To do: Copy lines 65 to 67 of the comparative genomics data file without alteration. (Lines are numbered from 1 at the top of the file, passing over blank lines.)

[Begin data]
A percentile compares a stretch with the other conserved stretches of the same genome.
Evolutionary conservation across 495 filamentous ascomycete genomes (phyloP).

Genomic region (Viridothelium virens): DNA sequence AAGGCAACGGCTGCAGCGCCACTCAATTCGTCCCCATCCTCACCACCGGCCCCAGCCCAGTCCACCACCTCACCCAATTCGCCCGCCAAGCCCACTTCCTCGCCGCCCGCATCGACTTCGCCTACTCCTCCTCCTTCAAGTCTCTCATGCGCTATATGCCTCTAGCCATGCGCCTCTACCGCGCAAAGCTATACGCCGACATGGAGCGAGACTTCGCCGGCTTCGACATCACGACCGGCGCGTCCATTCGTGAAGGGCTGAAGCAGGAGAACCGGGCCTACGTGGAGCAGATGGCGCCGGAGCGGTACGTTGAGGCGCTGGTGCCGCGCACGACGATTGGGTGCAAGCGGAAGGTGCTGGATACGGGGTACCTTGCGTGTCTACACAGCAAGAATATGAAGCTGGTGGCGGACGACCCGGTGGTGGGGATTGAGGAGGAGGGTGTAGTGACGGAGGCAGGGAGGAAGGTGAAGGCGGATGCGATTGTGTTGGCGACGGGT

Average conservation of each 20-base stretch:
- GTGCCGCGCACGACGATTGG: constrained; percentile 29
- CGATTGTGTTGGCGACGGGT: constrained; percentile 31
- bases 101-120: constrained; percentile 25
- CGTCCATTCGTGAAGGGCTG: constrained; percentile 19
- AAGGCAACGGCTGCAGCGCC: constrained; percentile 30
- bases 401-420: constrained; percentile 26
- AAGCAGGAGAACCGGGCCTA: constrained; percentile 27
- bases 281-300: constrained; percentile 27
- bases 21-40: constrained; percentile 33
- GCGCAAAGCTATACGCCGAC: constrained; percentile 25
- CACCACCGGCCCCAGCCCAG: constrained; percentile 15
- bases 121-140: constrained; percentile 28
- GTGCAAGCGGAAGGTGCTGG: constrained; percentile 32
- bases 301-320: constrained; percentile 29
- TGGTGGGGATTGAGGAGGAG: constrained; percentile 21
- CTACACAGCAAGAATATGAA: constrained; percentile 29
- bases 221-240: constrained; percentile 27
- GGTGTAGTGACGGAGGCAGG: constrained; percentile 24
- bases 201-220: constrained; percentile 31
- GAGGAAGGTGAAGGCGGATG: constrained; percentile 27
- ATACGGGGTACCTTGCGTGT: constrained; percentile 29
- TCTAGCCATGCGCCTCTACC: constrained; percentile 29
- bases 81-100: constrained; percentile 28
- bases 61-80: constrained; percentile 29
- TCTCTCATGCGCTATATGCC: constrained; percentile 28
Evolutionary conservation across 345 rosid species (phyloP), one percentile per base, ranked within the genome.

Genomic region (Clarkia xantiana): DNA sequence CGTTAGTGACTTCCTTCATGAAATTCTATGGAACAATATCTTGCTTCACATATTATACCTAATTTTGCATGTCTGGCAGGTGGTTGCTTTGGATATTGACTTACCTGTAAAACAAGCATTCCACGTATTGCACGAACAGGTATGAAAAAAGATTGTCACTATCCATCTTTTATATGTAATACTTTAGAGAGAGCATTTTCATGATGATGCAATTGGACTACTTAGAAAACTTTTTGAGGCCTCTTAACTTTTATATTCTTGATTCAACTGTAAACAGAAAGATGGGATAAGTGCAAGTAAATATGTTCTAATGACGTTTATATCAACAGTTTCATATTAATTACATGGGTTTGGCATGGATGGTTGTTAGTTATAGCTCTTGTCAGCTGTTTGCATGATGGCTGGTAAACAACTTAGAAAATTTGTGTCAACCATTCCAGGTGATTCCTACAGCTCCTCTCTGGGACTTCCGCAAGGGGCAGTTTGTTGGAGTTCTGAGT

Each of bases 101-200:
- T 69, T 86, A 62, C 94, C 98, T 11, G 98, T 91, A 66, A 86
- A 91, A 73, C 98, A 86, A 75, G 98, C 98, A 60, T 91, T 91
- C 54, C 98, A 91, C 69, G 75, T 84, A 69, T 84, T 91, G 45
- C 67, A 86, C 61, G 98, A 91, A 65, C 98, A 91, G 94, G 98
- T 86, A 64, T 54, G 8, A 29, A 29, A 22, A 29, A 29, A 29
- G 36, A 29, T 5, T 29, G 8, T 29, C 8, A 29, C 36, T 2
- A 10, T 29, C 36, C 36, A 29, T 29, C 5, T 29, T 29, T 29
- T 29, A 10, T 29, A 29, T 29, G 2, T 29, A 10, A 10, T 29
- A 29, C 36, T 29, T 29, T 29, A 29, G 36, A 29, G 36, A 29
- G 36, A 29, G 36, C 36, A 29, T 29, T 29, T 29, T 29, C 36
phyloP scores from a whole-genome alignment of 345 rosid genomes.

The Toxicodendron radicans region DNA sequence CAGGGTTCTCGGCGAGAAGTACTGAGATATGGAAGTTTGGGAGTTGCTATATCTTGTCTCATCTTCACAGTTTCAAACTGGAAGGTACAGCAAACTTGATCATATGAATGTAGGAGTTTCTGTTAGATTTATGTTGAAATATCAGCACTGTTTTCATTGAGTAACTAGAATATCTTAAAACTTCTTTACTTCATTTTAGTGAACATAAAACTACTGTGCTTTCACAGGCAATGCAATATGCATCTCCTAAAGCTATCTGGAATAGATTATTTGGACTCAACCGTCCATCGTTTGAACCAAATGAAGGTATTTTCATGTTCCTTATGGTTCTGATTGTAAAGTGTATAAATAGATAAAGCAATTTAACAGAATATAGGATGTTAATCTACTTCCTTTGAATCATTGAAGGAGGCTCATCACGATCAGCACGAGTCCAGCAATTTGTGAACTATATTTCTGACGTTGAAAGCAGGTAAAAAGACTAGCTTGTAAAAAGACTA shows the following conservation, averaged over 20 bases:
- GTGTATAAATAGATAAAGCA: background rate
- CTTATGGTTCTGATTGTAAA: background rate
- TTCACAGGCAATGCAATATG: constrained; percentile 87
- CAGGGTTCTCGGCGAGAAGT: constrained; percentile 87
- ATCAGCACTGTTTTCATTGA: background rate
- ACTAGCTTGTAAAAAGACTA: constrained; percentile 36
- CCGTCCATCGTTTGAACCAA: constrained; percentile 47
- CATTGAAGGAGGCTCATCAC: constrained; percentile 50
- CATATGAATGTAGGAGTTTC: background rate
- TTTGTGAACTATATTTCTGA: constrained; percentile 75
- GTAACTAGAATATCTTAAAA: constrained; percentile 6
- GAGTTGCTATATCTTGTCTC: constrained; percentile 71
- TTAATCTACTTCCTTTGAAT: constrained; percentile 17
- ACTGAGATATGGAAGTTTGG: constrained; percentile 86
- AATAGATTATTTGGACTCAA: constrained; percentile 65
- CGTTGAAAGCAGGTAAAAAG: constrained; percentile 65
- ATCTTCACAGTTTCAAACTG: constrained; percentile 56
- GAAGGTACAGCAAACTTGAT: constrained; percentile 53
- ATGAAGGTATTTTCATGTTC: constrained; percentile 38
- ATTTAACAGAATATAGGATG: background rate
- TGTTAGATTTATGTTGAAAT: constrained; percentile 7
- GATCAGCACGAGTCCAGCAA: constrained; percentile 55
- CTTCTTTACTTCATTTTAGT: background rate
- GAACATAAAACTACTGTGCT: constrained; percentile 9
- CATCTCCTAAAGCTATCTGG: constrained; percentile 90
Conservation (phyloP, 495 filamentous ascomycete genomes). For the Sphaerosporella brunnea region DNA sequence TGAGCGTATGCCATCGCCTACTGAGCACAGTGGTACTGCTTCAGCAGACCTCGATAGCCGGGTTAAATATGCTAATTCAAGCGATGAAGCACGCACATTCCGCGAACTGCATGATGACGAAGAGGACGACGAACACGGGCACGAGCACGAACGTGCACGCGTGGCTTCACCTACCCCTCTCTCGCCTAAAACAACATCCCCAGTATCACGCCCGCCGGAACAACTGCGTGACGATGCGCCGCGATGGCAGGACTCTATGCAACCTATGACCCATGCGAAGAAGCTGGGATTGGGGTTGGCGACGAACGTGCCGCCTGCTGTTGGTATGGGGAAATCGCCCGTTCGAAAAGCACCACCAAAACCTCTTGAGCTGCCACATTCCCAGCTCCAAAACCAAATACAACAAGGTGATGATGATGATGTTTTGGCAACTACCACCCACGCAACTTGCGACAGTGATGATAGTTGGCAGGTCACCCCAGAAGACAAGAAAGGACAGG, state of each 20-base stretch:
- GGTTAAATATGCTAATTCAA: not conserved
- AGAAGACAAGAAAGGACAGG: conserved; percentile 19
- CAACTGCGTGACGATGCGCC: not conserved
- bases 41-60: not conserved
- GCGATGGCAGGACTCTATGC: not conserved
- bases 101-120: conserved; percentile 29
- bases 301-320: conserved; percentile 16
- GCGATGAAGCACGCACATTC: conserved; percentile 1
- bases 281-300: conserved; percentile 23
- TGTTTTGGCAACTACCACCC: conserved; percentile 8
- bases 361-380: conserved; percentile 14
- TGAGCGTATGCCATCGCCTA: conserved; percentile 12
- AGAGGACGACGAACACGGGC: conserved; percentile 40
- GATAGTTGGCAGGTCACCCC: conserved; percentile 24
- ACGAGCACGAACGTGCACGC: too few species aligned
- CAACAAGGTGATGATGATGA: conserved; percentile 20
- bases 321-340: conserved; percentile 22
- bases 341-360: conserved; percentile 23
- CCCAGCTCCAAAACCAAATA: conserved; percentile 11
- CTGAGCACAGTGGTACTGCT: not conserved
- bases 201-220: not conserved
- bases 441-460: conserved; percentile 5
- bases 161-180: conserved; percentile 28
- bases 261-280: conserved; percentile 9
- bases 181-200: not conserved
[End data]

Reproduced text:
- TGTTAGATTTATGTTGAAAT: constrained; percentile 7
- GATCAGCACGAGTCCAGCAA: constrained; percentile 55
- CTTCTTTACTTCATTTTAGT: background rate